lone science bloggers
Get flash to fully experience Pearltrees
There is something seductive about the scientific profession: it exerts a gravity so powerful that it can hoover all of the surrounding universe into its warped perspective. If you have your heart set on being a scientist, you set off on that journey with unwavering focus. Twenty years later you might look up and realize that you still don’t have a proper job, but somehow that’s ok, because there is nothing else in the world that you could possibly do. Do you recognize this mindset?
Your broccoli's 1,458th cousin, once-removed. Creative Commons Kulac. S o let’s say you’re a wild leafy vegetable, innocently minding your own business on limestone seacliffs on the coasts of southern and western Europe. Suddenly, some prehistoric human takes it into their head that you are worth installing in their newfangled “garden”. Fast forward several thousand years, and the results of that domestication almost put Westminster to shame.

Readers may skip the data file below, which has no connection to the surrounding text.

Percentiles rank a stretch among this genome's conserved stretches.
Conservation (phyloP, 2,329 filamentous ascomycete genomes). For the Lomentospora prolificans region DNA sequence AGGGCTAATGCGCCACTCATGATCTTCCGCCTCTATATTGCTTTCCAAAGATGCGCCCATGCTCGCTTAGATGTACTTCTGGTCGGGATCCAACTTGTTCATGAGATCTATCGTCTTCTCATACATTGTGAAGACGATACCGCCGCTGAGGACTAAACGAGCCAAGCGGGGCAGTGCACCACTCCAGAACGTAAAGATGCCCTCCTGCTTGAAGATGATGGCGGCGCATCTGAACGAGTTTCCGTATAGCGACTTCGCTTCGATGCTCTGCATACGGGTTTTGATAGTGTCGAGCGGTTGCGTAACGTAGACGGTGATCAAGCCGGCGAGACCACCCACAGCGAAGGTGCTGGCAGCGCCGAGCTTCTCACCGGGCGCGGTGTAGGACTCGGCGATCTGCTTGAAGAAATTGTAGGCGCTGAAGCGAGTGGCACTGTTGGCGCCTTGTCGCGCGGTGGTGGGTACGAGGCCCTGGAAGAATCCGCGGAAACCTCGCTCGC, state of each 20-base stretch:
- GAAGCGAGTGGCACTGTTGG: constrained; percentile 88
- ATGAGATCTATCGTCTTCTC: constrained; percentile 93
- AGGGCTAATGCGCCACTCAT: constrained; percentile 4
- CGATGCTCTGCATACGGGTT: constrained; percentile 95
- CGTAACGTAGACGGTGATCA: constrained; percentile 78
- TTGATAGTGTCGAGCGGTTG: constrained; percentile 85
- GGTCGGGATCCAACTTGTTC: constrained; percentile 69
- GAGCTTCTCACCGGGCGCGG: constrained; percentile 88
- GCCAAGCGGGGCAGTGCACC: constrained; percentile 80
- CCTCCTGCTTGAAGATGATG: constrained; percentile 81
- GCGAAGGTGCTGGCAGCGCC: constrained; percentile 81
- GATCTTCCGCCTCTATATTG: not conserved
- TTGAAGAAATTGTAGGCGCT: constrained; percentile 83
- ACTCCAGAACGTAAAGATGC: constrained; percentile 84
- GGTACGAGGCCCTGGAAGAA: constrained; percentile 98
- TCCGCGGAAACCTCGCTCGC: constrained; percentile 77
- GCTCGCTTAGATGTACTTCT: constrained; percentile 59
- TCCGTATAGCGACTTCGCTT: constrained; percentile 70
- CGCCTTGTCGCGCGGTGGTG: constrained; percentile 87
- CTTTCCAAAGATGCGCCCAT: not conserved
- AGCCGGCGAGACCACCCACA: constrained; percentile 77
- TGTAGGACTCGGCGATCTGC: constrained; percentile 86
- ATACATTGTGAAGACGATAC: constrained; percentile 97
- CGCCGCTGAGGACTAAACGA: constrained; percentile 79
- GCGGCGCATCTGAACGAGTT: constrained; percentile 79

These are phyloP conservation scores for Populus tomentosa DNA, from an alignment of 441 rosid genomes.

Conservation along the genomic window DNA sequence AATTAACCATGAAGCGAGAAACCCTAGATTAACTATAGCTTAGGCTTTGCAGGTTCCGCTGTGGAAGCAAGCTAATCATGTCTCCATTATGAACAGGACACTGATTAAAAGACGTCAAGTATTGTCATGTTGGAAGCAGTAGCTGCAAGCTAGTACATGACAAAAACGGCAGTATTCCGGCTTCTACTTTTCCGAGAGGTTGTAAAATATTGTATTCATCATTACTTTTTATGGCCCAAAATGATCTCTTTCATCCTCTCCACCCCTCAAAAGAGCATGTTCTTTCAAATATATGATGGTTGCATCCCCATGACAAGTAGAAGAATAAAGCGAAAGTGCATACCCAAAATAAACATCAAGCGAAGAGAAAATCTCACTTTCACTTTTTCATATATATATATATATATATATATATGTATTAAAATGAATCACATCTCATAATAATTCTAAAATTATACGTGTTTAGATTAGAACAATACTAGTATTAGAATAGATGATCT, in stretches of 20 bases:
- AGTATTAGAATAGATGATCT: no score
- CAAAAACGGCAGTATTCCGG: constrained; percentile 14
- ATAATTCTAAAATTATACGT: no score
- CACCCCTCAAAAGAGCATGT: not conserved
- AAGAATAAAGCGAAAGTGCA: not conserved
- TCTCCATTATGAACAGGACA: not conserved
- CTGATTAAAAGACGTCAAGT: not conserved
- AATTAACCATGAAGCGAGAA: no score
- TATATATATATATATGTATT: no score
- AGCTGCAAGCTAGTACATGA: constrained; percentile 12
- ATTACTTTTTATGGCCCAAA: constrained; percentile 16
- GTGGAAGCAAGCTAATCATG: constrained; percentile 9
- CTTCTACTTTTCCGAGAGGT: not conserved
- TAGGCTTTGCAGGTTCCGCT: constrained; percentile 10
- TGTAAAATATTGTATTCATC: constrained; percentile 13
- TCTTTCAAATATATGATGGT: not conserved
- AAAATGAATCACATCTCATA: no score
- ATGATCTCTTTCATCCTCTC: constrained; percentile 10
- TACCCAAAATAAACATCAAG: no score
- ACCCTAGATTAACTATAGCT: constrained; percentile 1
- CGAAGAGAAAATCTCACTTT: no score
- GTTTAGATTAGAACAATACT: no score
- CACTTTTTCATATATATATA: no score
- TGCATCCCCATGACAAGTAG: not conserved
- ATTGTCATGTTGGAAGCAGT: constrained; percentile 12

beyond earth sciences
A Blog Around the Clock
I'm posting this in honor of Stegosaurus Week at Dinosaur Tracking . Here's Day One , here's Day Two . Rob Pierce , my partner in culture-crime , recently sent me an email that touched on a number of creative issues that have been occupying my mind recently. I suggested that he post it on his blog and I respond; he agreed.
Fairy oxygen and hydrogen atoms forming a water molecule in Lucy Rider Meyer's Real Fairy Folks or Fairy Land of Chemistry. Image courtesy of CHF's Othmer Library of Chemical History. September 14, 2010 | Michal Meyer Fairy tales have no place in science.